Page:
Tom Petty's 1989 record 'Full Moon Fever' was the first time in his career that he had released a record without his longtime backing band, the Heartbreakers.

Still, even though Petty's name alone adorned the record sleeve, the remainder of the Heartbreakers, with the exception of drummer Stan Lynch, supported him by performing on the record. In addition, Petty got help from Traveling Wilbury compatriots Jeff Lynne, George Harrison and Roy Orbison, meaning this so-called solo record hardly lacked star power.

'Free Fallin'' was the most popular single from the record and, after one of the lengthiest debates in our young history (and with all due respect to 'American Girl,' 'Refugee,' 'Breakdown' and other classics), lands on the Top 100 Classic Rock Songs list.

'Free Fallin'' was the highest charting song released from 'Full Moon Fever,' ascending to the No. 7 position on the Billboard Hot 100.

During the filming of a 'VH1 Storytellers' episode in 1999 Petty disclosed that the song's lyrics were thrown together rather haphazardly, with primary consideration being given to how well they fit the melody of the song, as opposed to how well they delivered any story or message.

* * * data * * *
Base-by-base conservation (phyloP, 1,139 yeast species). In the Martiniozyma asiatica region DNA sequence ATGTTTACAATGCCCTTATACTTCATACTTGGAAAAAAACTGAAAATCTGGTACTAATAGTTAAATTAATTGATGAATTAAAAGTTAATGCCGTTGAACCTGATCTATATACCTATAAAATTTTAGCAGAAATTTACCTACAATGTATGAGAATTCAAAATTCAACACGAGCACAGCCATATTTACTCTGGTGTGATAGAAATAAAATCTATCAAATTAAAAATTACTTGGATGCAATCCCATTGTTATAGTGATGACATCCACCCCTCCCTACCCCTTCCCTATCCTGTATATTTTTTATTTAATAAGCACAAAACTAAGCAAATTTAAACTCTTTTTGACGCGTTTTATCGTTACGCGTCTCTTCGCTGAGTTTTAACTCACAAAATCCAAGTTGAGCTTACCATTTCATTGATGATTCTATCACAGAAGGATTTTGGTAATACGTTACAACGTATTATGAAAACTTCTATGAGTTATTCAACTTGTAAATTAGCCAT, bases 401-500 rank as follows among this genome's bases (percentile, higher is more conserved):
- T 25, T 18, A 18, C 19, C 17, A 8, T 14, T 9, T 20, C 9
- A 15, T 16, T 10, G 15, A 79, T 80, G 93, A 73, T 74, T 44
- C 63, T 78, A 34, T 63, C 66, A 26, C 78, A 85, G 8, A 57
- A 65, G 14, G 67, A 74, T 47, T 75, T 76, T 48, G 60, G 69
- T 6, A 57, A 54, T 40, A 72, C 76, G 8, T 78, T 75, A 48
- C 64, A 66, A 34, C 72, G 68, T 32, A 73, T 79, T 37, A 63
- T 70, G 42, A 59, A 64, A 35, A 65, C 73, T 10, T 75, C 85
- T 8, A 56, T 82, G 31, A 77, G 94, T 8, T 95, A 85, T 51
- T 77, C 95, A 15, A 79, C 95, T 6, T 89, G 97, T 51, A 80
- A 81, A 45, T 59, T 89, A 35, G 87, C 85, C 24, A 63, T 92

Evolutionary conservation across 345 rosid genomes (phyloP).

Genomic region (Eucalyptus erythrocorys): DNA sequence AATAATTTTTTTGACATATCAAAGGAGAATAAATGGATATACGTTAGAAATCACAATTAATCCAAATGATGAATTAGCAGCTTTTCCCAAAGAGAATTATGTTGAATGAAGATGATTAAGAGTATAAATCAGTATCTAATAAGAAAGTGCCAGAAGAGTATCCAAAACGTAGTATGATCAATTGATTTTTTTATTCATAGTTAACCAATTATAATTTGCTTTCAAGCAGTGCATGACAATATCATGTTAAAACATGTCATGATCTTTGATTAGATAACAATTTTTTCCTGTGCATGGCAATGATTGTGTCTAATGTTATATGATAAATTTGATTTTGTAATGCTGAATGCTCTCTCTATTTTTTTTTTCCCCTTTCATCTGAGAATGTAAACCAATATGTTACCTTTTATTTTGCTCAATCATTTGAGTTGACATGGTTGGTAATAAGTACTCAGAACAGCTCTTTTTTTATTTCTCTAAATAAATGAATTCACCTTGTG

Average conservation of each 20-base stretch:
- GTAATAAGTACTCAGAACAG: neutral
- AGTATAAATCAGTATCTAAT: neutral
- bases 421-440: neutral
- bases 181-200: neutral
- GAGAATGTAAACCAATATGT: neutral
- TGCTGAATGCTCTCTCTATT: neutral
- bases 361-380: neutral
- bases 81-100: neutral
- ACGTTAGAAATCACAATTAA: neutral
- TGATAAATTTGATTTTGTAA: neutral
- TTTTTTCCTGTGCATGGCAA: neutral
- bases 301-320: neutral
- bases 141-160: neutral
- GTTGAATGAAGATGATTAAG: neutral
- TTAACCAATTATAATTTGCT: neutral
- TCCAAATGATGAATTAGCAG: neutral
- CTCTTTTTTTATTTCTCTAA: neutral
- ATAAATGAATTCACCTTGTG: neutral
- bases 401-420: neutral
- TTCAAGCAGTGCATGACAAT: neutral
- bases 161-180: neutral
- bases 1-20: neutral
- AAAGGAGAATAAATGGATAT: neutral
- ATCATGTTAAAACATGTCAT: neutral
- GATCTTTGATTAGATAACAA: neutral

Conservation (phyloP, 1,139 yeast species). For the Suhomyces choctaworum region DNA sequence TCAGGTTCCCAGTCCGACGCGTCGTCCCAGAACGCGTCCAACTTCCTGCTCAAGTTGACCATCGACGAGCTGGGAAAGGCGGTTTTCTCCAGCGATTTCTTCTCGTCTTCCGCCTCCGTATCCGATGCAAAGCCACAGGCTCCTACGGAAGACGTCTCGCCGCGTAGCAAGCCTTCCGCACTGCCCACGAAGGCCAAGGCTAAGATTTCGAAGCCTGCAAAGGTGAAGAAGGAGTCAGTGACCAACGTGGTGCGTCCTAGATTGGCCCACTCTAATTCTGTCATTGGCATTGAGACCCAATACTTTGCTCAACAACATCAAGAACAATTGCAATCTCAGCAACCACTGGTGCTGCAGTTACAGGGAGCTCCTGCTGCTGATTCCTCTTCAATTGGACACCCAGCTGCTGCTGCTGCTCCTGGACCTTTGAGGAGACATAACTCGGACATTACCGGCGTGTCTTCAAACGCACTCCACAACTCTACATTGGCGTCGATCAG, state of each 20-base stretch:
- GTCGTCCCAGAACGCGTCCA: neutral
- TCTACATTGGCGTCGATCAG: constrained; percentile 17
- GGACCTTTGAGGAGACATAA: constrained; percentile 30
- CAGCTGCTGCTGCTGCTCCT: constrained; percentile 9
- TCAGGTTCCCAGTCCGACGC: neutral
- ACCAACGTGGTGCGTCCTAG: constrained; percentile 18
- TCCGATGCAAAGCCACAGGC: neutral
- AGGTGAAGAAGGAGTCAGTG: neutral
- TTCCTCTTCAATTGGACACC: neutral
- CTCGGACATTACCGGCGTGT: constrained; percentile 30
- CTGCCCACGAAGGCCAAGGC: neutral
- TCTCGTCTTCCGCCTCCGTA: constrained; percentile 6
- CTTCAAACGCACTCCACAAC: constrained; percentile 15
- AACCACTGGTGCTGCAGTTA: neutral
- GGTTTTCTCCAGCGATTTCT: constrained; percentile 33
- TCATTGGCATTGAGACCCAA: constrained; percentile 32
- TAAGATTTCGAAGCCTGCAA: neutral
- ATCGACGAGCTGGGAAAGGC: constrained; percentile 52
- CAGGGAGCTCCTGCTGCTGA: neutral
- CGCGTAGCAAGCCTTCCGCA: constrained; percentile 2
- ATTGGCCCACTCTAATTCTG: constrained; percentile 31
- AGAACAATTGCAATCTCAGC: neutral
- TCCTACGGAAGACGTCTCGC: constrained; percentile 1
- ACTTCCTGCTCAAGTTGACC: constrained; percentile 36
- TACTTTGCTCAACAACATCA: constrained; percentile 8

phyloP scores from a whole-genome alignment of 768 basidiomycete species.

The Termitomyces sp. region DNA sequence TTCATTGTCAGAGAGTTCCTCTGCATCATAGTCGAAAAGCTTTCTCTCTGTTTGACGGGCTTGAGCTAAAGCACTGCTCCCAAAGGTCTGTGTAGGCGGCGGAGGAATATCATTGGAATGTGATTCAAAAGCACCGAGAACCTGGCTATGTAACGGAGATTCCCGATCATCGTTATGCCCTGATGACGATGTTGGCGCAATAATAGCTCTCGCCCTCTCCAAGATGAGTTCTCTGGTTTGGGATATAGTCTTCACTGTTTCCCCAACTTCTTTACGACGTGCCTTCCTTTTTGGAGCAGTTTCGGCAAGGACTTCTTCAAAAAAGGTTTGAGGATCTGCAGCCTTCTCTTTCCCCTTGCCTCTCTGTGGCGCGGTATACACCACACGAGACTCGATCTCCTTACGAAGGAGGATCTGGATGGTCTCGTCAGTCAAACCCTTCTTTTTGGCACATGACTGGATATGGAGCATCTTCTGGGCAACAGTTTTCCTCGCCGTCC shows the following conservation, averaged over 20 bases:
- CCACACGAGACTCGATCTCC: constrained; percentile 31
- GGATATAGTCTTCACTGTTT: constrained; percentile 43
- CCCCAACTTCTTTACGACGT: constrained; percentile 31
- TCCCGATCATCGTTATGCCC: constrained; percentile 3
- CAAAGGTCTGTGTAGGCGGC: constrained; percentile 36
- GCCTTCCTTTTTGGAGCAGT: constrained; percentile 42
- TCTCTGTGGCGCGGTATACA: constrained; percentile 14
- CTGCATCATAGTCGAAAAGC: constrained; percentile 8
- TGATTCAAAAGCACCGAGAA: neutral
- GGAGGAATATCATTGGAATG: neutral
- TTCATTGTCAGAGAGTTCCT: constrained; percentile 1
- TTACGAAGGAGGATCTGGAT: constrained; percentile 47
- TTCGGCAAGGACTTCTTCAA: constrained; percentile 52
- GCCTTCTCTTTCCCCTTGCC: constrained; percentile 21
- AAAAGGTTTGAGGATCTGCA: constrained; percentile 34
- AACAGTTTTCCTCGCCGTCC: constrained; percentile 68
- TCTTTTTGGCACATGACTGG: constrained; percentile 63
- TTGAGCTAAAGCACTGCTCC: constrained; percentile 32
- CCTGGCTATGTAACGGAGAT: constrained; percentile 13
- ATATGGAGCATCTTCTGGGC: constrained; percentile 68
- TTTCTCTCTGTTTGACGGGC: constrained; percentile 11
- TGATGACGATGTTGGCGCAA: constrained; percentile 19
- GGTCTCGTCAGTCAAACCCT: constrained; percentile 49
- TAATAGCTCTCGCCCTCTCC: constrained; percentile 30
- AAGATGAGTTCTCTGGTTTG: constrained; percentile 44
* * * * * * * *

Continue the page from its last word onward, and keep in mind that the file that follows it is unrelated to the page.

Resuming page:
Well, if that's the case, then the meaning found its own way to the surface and into his audience's hearts. 'Free Fallin'' was a coming-of-age song of sorts for the rocker. Here, he showed a new level of vulnerability, casting himself as the villain in a break-up and bitterly mocking his own so-called freedom.

At least that's how some pessimists choose to see it, while others focus instead on the positive celebration of freedom from the first half of the chorus. Glass half-full, glass half-empty; either way it's a great song.

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Watch Tom Petty Perform 'Free Fallin''